There is a silent battle being waged by our troops here that often goes unnoticed. I have gained profound respect for the young men and women who serve, for though they may be tender in years, their shoulders are bent by the trials they face both on the battlefield and on the homefront. There are stories of wives meeting soldiers at the airport with divorce papers; bank accounts emptied after troops send their checks home to be deposited; stories of unfaithfulness, of children unprovided for, of parents dying, of tragedy, disappointments and betrayal. I’ve sat with our troops as they cry and pray and hope. In a quiet place in my heart I hold each of them near, and I pray for their healing, for restoration and for God’s peace that passes understanding.

Today I entered a tent and saw a young, female Marine sitting in a chair alongside the walkway. I asked her how she was doing. She assured me she was fine, but for some reason I asked her again. Then I told her there was a chaplain’s office nearby, and she could sit there if she wanted. She took me up on the offer, and on our way to the office she told me her brother had just been killed on a motorcycle.

What do you say in a moment like that? We sat down together and I asked, “Do you know the Lord’s Prayer?”

“Yes” she said, “but not in English.” So she prayed it in Spanish while I prayed it in English.

Only in military chaplaincy would you find a 50-something African-American Baptist pastor praying the Lord’s Prayer with a 20-year-old female Hispanic soldier in two different languages in the middle of a Muslim country. It was a God thing, and it was beautiful.

Several years ago, while I was serving as the command chaplain for United States Central Command (USCENTCOM), I was in Saudi Arabia visiting remote outposts. On the way back to the main base, about 2 or 3 a.m., someone shouted to me over the roar of our tracked vehicle: “Hey, Chaplain, today is Easter!”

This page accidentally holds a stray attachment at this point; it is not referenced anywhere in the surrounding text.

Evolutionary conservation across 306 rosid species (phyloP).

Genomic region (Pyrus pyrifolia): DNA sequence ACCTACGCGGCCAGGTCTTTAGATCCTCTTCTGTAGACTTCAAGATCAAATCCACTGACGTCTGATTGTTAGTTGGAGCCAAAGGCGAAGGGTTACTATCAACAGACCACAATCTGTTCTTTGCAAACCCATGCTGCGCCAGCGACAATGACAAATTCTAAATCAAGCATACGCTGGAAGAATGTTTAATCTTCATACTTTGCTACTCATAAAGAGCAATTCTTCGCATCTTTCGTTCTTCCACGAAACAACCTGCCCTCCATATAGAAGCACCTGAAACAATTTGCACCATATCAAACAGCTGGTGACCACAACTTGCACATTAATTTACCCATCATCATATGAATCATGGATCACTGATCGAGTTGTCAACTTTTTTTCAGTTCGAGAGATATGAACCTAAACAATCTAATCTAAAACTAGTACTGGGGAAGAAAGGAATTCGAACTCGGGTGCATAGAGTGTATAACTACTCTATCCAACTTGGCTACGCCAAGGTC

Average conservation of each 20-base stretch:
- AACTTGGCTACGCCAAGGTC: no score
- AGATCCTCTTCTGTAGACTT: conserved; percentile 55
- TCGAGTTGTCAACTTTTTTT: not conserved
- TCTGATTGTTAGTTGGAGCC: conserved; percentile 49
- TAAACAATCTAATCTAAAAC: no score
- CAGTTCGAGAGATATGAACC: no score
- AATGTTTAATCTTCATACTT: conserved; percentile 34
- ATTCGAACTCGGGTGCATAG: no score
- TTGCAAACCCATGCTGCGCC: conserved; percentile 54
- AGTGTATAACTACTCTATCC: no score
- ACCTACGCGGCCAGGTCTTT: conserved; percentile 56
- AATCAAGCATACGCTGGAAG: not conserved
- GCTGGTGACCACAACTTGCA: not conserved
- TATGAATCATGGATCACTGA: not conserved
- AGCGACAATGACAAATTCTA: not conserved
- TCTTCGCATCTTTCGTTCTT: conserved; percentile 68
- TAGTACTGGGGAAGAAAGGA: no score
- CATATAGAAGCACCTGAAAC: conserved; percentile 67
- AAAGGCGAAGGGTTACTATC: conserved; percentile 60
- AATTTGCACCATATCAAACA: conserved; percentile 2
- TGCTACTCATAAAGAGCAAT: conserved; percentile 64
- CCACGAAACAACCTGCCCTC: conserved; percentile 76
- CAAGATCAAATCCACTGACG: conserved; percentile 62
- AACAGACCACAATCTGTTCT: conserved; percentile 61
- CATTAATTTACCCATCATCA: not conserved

I had no idea. There is no Sunday when you’re deployed, no Sabbath. For me, every day was Sunday because I did a worship service wherever I went.

I asked the sergeant to radio the command post to tell them a chaplain was inbound and would do an Easter sunrise service upon arrival. I was hoping for at least 10 or 12 to attend, but when I got to the designated site, there were already too many to count. One of the precious memories of my life and ministry is climbing on top of a Humvee that morning, proclaiming the resurrection of Jesus Christ and leading hundreds of soldiers, sailors, airmen and Marines in the words of that great hymn, “I serve a risen Savior; He’s in the world today. … ” It was a God thing. And it was beautiful!

Warrior care is the number one priority for the chaplain corps: taking care of marriages, strengthening families, and helping singles build a foundation of faith to stand upon when they’re called to deploy to dangerous places.

Warrior care means being there when people reach a critical turning point in their lives and don’t know which way to go. It means being there when the new recruits step off the bus at basic training and head to the barbershop. Being there when the young pilots take their aircraft up by themselves for the first time. And being there when the new troops arrive in the war zone, scared and wondering what their future holds. It means being there on the flight line, in the guard shacks, in the maintenance areas, and in the hospitals.